Wicked Lovely Audible Audiobook – Unabridged
Aislinn has always seen faeries. Powerful and dangerous, they walk hidden in the mortal world. Aislinn fears their cruelty - especially if they learn of her Sight - and wishes she were as blind to their presence as other teens.
Rule #2: Don't speak to invisible faeries.
Now faeries are stalking her. One of them, Keenan, who is equal parts terrifying and alluring, is trying to talk to her, asking questions Aislinn is afraid to answer.
Rule #1: Don't ever attract their attention.
But it's too late. Keenan is the Summer King who has sought his queen for nine centuries. Without her, summer itself will perish. He is determined that Aislinn will become the Summer Queen at any cost - regardless of her plans or desires.
Suddenly, none of the rules that have kept Aislinn safe are working anymore, and everything is on the line: her freedom; her best friend, Seth; her life; everything.
Faerie intrigue, mortal love, and the clash of ancient rules and modern expectations swirl together in Melissa Marr's stunning 21st-century faery tale.
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|Listening Length||10 hours and 10 minutes|
|Whispersync for Voice||Ready|
|Audible.com Release Date||April 29, 2008|
|Best Sellers Rank|| #58,314 in Audible Books & Originals (See Top 100 in Audible Books & Originals) |
#285 in Fairy Tales, Folk Tales & Myths for Children
#517 in Teen & Young Adult Dark Fantasy
#890 in Teen & Young Adult Fairy Tales & Folklore
Top reviews from the United States
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Enjoyed that the book played around with historical fairy lore.
I wish that there had been more emphasis on that Aislinn was the Summer Queen because of something instinctive about her personality and not just destiny or the like.
From what I have read it sets up the rest of the series but the Love triangle is not the most balanced. You don't have that many reasons to route for Keenan
Aislinn looses her agency that she begins to develop. The novel Nevers returns to the pool hall of the first scene or explain Aislinn's love of the pool hall.
Could have used more scenes like Aislinn telling the fairy that he looked sexier with the tusks to show that her experiences with the sight were going to make her a different kind of summer queen.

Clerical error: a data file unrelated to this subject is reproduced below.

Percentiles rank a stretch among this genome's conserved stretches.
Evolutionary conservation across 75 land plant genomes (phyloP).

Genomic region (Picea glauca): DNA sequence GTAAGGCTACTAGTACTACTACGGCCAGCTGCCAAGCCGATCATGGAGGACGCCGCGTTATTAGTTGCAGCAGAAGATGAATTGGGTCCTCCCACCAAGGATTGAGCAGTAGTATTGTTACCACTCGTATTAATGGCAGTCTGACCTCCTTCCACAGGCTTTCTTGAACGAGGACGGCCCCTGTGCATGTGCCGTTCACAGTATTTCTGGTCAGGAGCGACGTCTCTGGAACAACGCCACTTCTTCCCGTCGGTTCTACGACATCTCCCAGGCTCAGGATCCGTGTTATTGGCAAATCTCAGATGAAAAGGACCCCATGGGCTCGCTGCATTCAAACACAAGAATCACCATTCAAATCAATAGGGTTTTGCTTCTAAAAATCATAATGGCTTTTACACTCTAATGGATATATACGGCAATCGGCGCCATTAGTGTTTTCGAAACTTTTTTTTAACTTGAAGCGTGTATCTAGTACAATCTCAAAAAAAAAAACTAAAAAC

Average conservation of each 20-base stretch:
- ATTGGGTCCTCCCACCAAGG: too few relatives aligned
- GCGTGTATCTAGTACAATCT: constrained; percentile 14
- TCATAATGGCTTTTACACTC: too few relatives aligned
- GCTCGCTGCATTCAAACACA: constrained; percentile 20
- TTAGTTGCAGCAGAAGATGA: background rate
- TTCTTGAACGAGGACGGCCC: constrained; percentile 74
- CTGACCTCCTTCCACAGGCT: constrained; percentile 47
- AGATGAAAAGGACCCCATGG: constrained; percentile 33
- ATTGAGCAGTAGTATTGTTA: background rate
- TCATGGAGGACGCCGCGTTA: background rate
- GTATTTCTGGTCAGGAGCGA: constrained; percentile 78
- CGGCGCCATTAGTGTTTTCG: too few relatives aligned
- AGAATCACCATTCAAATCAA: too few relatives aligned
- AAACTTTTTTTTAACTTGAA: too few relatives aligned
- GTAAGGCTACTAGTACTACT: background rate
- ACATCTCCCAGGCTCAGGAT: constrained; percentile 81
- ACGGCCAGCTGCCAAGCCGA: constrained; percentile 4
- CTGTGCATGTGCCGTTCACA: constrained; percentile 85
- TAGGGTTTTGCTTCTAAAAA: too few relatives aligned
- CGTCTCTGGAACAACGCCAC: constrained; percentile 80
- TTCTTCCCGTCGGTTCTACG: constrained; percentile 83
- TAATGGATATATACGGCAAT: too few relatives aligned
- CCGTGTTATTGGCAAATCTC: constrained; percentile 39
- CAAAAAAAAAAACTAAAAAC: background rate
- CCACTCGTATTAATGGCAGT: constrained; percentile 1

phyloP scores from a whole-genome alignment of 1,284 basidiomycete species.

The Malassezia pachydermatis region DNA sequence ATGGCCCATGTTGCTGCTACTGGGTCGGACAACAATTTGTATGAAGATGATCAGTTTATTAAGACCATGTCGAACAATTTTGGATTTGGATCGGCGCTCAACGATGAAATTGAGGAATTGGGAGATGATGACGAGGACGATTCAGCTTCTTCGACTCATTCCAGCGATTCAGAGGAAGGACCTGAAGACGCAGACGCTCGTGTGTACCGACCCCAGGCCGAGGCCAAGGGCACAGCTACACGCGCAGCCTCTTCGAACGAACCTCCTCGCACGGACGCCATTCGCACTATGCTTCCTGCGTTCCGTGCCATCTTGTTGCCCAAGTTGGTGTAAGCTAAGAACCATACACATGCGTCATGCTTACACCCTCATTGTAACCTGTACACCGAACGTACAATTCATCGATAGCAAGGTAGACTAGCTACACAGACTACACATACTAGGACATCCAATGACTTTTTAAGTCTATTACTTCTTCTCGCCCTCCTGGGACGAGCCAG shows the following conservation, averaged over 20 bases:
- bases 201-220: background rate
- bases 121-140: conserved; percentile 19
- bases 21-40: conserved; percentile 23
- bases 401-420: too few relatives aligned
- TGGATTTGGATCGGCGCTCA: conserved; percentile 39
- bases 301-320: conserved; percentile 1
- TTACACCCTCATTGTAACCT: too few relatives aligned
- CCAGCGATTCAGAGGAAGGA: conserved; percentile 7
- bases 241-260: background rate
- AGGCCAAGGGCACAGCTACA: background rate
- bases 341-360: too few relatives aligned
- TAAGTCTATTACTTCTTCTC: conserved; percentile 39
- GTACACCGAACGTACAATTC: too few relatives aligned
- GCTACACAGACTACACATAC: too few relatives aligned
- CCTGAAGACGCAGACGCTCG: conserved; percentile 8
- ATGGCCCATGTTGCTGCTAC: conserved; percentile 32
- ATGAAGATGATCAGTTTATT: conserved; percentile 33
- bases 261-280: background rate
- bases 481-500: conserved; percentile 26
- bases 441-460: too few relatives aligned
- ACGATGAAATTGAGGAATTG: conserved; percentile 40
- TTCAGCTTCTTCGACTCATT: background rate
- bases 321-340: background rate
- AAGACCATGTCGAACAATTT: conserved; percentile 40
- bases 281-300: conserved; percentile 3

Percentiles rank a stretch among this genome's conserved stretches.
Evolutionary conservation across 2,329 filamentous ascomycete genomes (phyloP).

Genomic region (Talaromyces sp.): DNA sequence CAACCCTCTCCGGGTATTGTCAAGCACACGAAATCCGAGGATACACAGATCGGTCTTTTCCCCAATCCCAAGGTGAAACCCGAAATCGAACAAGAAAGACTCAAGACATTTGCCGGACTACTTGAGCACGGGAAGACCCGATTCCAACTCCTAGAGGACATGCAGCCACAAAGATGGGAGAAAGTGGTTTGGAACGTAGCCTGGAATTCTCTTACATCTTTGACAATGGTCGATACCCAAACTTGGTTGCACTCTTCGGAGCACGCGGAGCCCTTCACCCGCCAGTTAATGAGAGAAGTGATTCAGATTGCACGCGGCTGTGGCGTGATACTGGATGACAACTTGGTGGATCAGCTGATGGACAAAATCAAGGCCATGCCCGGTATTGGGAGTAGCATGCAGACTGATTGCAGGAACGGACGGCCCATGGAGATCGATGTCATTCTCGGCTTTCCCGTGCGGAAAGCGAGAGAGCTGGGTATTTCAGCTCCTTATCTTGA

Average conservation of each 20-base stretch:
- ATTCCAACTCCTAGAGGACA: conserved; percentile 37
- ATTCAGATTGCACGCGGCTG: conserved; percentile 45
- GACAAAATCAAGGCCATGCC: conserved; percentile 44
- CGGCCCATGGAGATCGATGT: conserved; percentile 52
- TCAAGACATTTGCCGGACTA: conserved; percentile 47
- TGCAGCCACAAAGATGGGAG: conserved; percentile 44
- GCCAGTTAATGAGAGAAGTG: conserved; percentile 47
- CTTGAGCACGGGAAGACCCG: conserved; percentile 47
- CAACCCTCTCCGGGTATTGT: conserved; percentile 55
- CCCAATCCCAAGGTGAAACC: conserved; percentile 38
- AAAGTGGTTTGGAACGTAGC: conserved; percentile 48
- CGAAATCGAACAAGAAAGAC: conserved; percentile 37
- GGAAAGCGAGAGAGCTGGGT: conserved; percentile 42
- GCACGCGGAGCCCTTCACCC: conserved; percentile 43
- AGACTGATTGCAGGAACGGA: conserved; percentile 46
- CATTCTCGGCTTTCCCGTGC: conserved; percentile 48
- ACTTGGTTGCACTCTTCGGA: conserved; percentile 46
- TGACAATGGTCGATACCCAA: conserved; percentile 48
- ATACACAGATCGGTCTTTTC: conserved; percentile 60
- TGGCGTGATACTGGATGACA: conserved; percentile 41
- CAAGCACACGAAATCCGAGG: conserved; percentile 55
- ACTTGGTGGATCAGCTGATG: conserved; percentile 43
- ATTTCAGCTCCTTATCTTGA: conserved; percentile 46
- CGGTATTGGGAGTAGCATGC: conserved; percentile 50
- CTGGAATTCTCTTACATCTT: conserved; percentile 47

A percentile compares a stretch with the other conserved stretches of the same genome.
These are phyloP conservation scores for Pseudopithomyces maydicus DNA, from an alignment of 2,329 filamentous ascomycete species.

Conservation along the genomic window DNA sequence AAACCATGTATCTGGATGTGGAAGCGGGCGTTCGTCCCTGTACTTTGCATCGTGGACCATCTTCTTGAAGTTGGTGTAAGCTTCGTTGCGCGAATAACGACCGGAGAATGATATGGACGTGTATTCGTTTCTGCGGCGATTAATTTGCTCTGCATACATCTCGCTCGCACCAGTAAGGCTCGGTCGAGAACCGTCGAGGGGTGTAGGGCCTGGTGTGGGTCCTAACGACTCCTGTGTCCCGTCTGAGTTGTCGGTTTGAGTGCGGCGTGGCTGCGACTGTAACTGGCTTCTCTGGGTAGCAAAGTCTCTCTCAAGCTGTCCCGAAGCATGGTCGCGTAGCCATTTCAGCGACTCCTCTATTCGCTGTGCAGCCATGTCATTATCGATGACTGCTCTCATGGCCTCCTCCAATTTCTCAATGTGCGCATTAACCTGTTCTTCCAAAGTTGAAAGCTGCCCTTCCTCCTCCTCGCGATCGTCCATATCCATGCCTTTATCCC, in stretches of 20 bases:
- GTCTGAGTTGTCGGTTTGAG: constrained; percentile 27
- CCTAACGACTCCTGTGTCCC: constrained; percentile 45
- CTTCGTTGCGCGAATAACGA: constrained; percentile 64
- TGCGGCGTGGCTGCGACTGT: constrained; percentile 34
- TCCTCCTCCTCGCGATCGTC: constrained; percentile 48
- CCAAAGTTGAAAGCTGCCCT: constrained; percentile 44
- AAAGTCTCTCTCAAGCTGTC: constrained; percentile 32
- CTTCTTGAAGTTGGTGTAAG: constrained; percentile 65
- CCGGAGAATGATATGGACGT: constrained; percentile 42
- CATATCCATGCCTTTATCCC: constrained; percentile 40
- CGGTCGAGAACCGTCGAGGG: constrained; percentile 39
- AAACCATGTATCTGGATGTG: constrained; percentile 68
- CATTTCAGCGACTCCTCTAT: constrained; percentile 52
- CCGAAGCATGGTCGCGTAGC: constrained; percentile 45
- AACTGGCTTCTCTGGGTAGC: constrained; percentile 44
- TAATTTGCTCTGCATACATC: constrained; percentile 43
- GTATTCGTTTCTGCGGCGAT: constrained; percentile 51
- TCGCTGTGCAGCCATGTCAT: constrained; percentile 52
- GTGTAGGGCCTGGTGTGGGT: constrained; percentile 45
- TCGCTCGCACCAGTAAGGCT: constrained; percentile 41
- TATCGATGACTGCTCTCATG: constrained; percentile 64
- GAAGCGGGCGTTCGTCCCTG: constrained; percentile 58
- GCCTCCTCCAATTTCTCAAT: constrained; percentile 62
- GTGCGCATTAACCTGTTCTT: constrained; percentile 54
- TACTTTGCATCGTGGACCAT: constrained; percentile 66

But it was, and I did . . . And it remains my favorite YA series about Fae.
Aislinn, like all of her female ancestors, has the Sight. She can see through faery glamour, magic used to either make the Fae invisible to humans entirely or to make them appear to be human themselves.
There are many rules her grandmother taught her to ensure her safety, but they're all extensions of a single concept: keep the secret.
Faeries don't want to be seen, and if they discover a human who <i>can</i> see them, that human will be lucky to simply have their eyes gouged out.
Like I said. Dark.
But that by itself isn't unusual . . . and I love Fae, sooooo . . . what was my problem?
This time around, I finally figured it out. B/c despite improving with the reread, I enjoyed it for the authenticity, for the underlying message I had previously overlooked, for the anticipation of what I know will come next . . . not for <i>this</i> story. Not for <i>these</i> characters.
Aislinn and Keenan . . . Not a huge fan of either of them at this point. Donia, yes. Niall, also yes, but not nearly as much as I will in INK EXCHANGE. Seth . . . meh. For now, at least.
Part of my dislike of the main characters (Aislinn and Keenan) is superficial---I don't like their names. #sorrynotsorry Maybe you can completely overlook MEH to blergh names, but I can't. A rose by any other name and all that.
By itself that would never be enough to make turn my nose up at a book, but when I have other issues with those same characters . . . it compounds.
And with Keenan, especially . . . He embodies the capriciousness that categorizes the Fae, but he lacks the whimsicality, the charisma, that endears the "good" version of Fae to me. Instead of liking him for his Faeness, I was irritated by his narcissism.
There wasn't anything specific about Aislinn that I that disliked, but there wasn't anything I <i>did</i> particularly like either.
As for Seth . . . I'm not even remotely attracted to this incarnation. I got over my fascination with über pierced Bad Boys who may or may not have a pet snake (*rolls eyes*) when I was in high school.
Marr is a true scholar when it comes to fairy folklore, and the aforementioned authenticity is fantastic. It's not limited to the physical descriptions of various types of Fae, she weaves the rules for dealing with Fae, the practices, the consequences, the temperaments (Keenan excluded), ultimately creating a captivating Fae world overlapping our own.
This setting, the WICKED LOVELY world, is so well established in this first installment that, in hindsight, it's not at all surprising given new main characters, I loved the next book.
Beyond that, Marr gives us a heroine who despite being backed into a corner, despite escaping the Fae free and clear being an impossibility, grabs the reins of <i>her</i> power, making the best of a situation she wants no part of, but can't escape.